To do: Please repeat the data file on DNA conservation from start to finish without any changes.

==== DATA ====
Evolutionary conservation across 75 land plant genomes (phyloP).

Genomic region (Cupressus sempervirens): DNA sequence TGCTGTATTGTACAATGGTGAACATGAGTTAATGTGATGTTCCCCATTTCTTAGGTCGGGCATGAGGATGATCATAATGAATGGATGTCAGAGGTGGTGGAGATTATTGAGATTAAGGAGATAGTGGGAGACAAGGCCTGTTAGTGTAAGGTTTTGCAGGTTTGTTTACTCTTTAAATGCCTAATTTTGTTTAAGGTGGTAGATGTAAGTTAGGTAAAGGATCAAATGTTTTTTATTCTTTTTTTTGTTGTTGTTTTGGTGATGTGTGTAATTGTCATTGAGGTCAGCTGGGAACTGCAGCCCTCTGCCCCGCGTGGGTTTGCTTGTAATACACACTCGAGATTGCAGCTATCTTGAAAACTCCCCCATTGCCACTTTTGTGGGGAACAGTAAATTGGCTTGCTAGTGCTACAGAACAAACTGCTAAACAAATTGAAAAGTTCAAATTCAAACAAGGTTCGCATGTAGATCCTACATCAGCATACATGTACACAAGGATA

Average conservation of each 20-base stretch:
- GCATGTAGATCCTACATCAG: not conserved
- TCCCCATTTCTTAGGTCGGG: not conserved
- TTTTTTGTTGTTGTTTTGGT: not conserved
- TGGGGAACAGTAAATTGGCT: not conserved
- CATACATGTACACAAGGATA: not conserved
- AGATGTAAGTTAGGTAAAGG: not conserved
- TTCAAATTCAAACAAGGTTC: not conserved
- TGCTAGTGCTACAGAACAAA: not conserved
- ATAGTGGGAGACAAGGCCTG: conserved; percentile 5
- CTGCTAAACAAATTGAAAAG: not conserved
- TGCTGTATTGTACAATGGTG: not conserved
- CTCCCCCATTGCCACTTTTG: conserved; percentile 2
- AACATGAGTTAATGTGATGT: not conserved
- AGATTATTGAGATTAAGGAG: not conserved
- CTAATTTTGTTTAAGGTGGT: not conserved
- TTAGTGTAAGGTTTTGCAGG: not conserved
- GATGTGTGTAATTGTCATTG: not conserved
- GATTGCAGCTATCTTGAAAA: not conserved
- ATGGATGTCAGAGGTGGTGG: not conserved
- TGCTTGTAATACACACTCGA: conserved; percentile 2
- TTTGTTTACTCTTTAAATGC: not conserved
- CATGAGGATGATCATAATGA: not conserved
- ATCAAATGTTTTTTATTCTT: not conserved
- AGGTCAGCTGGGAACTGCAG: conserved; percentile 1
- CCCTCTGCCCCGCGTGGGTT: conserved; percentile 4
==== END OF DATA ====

Evolutionary conservation across 75 land plant genomes (phyloP).

Genomic region (Cupressus sempervirens): DNA sequence TGCTGTATTGTACAATGGTGAACATGAGTTAATGTGATGTTCCCCATTTCTTAGGTCGGGCATGAGGATGATCATAATGAATGGATGTCAGAGGTGGTGGAGATTATTGAGATTAAGGAGATAGTGGGAGACAAGGCCTGTTAGTGTAAGGTTTTGCAGGTTTGTTTACTCTTTAAATGCCTAATTTTGTTTAAGGTGGTAGATGTAAGTTAGGTAAAGGATCAAATGTTTTTTATTCTTTTTTTTGTTGTTGTTTTGGTGATGTGTGTAATTGTCATTGAGGTCAGCTGGGAACTGCAGCCCTCTGCCCCGCGTGGGTTTGCTTGTAATACACACTCGAGATTGCAGCTATCTTGAAAACTCCCCCATTGCCACTTTTGTGGGGAACAGTAAATTGGCTTGCTAGTGCTACAGAACAAACTGCTAAACAAATTGAAAAGTTCAAATTCAAACAAGGTTCGCATGTAGATCCTACATCAGCATACATGTACACAAGGATA

Average conservation of each 20-base stretch:
- GCATGTAGATCCTACATCAG: not conserved
- TCCCCATTTCTTAGGTCGGG: not conserved
- TTTTTTGTTGTTGTTTTGGT: not conserved
- TGGGGAACAGTAAATTGGCT: not conserved
- CATACATGTACACAAGGATA: not conserved
- AGATGTAAGTTAGGTAAAGG: not conserved
- TTCAAATTCAAACAAGGTTC: not conserved
- TGCTAGTGCTACAGAACAAA: not conserved
- ATAGTGGGAGACAAGGCCTG: conserved; percentile 5
- CTGCTAAACAAATTGAAAAG: not conserved
- TGCTGTATTGTACAATGGTG: not conserved
- CTCCCCCATTGCCACTTTTG: conserved; percentile 2
- AACATGAGTTAATGTGATGT: not conserved
- AGATTATTGAGATTAAGGAG: not conserved
- CTAATTTTGTTTAAGGTGGT: not conserved
- TTAGTGTAAGGTTTTGCAGG: not conserved
- GATGTGTGTAATTGTCATTG: not conserved
- GATTGCAGCTATCTTGAAAA: not conserved
- ATGGATGTCAGAGGTGGTGG: not conserved
- TGCTTGTAATACACACTCGA: conserved; percentile 2
- TTTGTTTACTCTTTAAATGC: not conserved
- CATGAGGATGATCATAATGA: not conserved
- ATCAAATGTTTTTTATTCTT: not conserved
- AGGTCAGCTGGGAACTGCAG: conserved; percentile 1
- CCCTCTGCCCCGCGTGGGTT: conserved; percentile 4